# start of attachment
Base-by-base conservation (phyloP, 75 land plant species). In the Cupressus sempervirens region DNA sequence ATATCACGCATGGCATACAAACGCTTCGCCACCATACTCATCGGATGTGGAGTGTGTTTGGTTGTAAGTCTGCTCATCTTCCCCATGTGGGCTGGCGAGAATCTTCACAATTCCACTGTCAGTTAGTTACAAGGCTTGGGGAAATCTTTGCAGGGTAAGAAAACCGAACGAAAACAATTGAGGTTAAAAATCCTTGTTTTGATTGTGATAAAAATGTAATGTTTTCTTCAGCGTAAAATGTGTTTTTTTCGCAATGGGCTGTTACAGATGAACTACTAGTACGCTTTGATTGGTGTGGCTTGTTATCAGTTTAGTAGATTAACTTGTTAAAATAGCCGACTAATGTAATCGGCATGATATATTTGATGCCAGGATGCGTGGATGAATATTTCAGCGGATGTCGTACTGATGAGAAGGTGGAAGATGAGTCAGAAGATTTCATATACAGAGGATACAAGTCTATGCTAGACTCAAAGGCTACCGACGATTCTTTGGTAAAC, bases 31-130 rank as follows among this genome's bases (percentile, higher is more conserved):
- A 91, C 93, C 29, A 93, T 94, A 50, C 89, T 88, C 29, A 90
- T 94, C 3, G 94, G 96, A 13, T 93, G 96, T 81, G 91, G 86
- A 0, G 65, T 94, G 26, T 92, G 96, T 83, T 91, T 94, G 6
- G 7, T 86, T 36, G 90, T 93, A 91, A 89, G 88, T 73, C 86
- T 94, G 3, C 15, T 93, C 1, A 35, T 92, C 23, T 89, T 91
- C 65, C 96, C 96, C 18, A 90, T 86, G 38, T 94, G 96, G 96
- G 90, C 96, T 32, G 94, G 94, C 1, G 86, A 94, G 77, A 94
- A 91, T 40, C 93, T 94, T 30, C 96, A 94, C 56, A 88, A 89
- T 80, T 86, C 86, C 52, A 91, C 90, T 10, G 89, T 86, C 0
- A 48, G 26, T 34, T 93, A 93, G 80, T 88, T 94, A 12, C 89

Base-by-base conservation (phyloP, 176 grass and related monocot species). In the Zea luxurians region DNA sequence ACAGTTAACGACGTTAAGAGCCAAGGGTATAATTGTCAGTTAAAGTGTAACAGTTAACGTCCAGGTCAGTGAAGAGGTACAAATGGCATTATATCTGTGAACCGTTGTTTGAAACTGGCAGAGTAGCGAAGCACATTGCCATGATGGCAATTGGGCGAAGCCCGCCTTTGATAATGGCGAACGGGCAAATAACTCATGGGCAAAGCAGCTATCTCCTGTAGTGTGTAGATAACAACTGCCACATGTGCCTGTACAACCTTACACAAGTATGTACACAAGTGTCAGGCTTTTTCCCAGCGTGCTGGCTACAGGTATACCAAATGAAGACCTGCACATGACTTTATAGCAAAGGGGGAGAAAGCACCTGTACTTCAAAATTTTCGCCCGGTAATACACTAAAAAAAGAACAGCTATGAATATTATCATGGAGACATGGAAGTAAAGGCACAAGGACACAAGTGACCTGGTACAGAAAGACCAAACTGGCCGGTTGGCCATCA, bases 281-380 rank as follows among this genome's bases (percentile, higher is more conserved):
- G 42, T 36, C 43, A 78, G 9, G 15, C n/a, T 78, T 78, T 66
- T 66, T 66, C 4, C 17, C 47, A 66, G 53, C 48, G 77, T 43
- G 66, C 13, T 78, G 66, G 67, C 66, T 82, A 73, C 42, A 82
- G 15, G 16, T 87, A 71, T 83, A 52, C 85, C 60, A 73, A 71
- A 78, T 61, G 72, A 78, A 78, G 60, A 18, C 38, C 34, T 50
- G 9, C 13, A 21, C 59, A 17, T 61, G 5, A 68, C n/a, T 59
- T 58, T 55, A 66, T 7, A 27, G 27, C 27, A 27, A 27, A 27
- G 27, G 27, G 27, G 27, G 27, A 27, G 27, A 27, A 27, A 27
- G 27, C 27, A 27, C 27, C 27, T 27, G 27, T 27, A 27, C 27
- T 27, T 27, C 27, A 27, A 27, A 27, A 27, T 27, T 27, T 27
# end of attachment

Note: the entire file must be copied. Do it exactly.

Base-by-base conservation (phyloP, 75 land plant species). In the Cupressus sempervirens region DNA sequence ATATCACGCATGGCATACAAACGCTTCGCCACCATACTCATCGGATGTGGAGTGTGTTTGGTTGTAAGTCTGCTCATCTTCCCCATGTGGGCTGGCGAGAATCTTCACAATTCCACTGTCAGTTAGTTACAAGGCTTGGGGAAATCTTTGCAGGGTAAGAAAACCGAACGAAAACAATTGAGGTTAAAAATCCTTGTTTTGATTGTGATAAAAATGTAATGTTTTCTTCAGCGTAAAATGTGTTTTTTTCGCAATGGGCTGTTACAGATGAACTACTAGTACGCTTTGATTGGTGTGGCTTGTTATCAGTTTAGTAGATTAACTTGTTAAAATAGCCGACTAATGTAATCGGCATGATATATTTGATGCCAGGATGCGTGGATGAATATTTCAGCGGATGTCGTACTGATGAGAAGGTGGAAGATGAGTCAGAAGATTTCATATACAGAGGATACAAGTCTATGCTAGACTCAAAGGCTACCGACGATTCTTTGGTAAAC, bases 31-130 rank as follows among this genome's bases (percentile, higher is more conserved):
- A 91, C 93, C 29, A 93, T 94, A 50, C 89, T 88, C 29, A 90
- T 94, C 3, G 94, G 96, A 13, T 93, G 96, T 81, G 91, G 86
- A 0, G 65, T 94, G 26, T 92, G 96, T 83, T 91, T 94, G 6
- G 7, T 86, T 36, G 90, T 93, A 91, A 89, G 88, T 73, C 86
- T 94, G 3, C 15, T 93, C 1, A 35, T 92, C 23, T 89, T 91
- C 65, C 96, C 96, C 18, A 90, T 86, G 38, T 94, G 96, G 96
- G 90, C 96, T 32, G 94, G 94, C 1, G 86, A 94, G 77, A 94
- A 91, T 40, C 93, T 94, T 30, C 96, A 94, C 56, A 88, A 89
- T 80, T 86, C 86, C 52, A 91, C 90, T 10, G 89, T 86, C 0
- A 48, G 26, T 34, T 93, A 93, G 80, T 88, T 94, A 12, C 89

Base-by-base conservation (phyloP, 176 grass and related monocot species). In the Zea luxurians region DNA sequence ACAGTTAACGACGTTAAGAGCCAAGGGTATAATTGTCAGTTAAAGTGTAACAGTTAACGTCCAGGTCAGTGAAGAGGTACAAATGGCATTATATCTGTGAACCGTTGTTTGAAACTGGCAGAGTAGCGAAGCACATTGCCATGATGGCAATTGGGCGAAGCCCGCCTTTGATAATGGCGAACGGGCAAATAACTCATGGGCAAAGCAGCTATCTCCTGTAGTGTGTAGATAACAACTGCCACATGTGCCTGTACAACCTTACACAAGTATGTACACAAGTGTCAGGCTTTTTCCCAGCGTGCTGGCTACAGGTATACCAAATGAAGACCTGCACATGACTTTATAGCAAAGGGGGAGAAAGCACCTGTACTTCAAAATTTTCGCCCGGTAATACACTAAAAAAAGAACAGCTATGAATATTATCATGGAGACATGGAAGTAAAGGCACAAGGACACAAGTGACCTGGTACAGAAAGACCAAACTGGCCGGTTGGCCATCA, bases 281-380 rank as follows among this genome's bases (percentile, higher is more conserved):
- G 42, T 36, C 43, A 78, G 9, G 15, C n/a, T 78, T 78, T 66
- T 66, T 66, C 4, C 17, C 47, A 66, G 53, C 48, G 77, T 43
- G 66, C 13, T 78, G 66, G 67, C 66, T 82, A 73, C 42, A 82
- G 15, G 16, T 87, A 71, T 83, A 52, C 85, C 60, A 73, A 71
- A 78, T 61, G 72, A 78, A 78, G 60, A 18, C 38, C 34, T 50
- G 9, C 13, A 21, C 59, A 17, T 61, G 5, A 68, C n/a, T 59
- T 58, T 55, A 66, T 7, A 27, G 27, C 27, A 27, A 27, A 27
- G 27, G 27, G 27, G 27, G 27, A 27, G 27, A 27, A 27, A 27
- G 27, C 27, A 27, C 27, C 27, T 27, G 27, T 27, A 27, C 27
- T 27, T 27, C 27, A 27, A 27, A 27, A 27, T 27, T 27, T 27